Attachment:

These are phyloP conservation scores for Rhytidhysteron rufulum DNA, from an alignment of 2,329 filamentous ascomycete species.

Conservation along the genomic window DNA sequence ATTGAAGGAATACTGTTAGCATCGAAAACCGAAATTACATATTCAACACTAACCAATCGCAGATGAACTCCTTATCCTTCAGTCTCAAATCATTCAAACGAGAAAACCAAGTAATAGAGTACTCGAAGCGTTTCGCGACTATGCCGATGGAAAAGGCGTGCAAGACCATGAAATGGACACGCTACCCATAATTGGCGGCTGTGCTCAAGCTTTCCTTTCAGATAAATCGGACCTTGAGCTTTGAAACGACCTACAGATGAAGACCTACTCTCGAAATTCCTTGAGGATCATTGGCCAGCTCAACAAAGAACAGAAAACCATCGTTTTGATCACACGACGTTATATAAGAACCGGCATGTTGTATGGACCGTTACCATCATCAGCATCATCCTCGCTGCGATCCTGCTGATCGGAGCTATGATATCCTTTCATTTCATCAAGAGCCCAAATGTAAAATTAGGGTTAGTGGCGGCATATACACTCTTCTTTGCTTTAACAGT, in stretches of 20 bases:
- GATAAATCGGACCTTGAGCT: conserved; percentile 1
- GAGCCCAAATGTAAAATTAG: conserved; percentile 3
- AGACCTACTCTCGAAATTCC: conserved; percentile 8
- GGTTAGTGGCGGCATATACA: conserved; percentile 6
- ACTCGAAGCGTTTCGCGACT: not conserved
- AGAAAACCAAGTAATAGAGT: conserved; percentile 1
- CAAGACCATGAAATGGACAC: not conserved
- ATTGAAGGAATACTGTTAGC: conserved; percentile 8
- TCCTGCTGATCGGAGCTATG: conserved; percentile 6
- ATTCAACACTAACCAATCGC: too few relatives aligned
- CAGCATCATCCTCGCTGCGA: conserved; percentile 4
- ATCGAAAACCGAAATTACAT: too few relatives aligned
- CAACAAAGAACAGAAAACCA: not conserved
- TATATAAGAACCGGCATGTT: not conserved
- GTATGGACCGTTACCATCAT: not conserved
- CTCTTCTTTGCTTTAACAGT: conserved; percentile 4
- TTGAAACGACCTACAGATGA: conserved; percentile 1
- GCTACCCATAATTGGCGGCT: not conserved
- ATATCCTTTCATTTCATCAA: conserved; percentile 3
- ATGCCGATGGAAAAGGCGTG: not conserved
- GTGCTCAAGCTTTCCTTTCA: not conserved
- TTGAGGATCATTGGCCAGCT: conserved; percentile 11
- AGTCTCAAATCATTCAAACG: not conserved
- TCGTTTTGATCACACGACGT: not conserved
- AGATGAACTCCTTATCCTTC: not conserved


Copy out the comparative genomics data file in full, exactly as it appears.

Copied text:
These are phyloP conservation scores for Rhytidhysteron rufulum DNA, from an alignment of 2,329 filamentous ascomycete species.

Conservation along the genomic window DNA sequence ATTGAAGGAATACTGTTAGCATCGAAAACCGAAATTACATATTCAACACTAACCAATCGCAGATGAACTCCTTATCCTTCAGTCTCAAATCATTCAAACGAGAAAACCAAGTAATAGAGTACTCGAAGCGTTTCGCGACTATGCCGATGGAAAAGGCGTGCAAGACCATGAAATGGACACGCTACCCATAATTGGCGGCTGTGCTCAAGCTTTCCTTTCAGATAAATCGGACCTTGAGCTTTGAAACGACCTACAGATGAAGACCTACTCTCGAAATTCCTTGAGGATCATTGGCCAGCTCAACAAAGAACAGAAAACCATCGTTTTGATCACACGACGTTATATAAGAACCGGCATGTTGTATGGACCGTTACCATCATCAGCATCATCCTCGCTGCGATCCTGCTGATCGGAGCTATGATATCCTTTCATTTCATCAAGAGCCCAAATGTAAAATTAGGGTTAGTGGCGGCATATACACTCTTCTTTGCTTTAACAGT, in stretches of 20 bases:
- GATAAATCGGACCTTGAGCT: conserved; percentile 1
- GAGCCCAAATGTAAAATTAG: conserved; percentile 3
- AGACCTACTCTCGAAATTCC: conserved; percentile 8
- GGTTAGTGGCGGCATATACA: conserved; percentile 6
- ACTCGAAGCGTTTCGCGACT: not conserved
- AGAAAACCAAGTAATAGAGT: conserved; percentile 1
- CAAGACCATGAAATGGACAC: not conserved
- ATTGAAGGAATACTGTTAGC: conserved; percentile 8
- TCCTGCTGATCGGAGCTATG: conserved; percentile 6
- ATTCAACACTAACCAATCGC: too few relatives aligned
- CAGCATCATCCTCGCTGCGA: conserved; percentile 4
- ATCGAAAACCGAAATTACAT: too few relatives aligned
- CAACAAAGAACAGAAAACCA: not conserved
- TATATAAGAACCGGCATGTT: not conserved
- GTATGGACCGTTACCATCAT: not conserved
- CTCTTCTTTGCTTTAACAGT: conserved; percentile 4
- TTGAAACGACCTACAGATGA: conserved; percentile 1
- GCTACCCATAATTGGCGGCT: not conserved
- ATATCCTTTCATTTCATCAA: conserved; percentile 3
- ATGCCGATGGAAAAGGCGTG: not conserved
- GTGCTCAAGCTTTCCTTTCA: not conserved
- TTGAGGATCATTGGCCAGCT: conserved; percentile 11
- AGTCTCAAATCATTCAAACG: not conserved
- TCGTTTTGATCACACGACGT: not conserved
- AGATGAACTCCTTATCCTTC: not conserved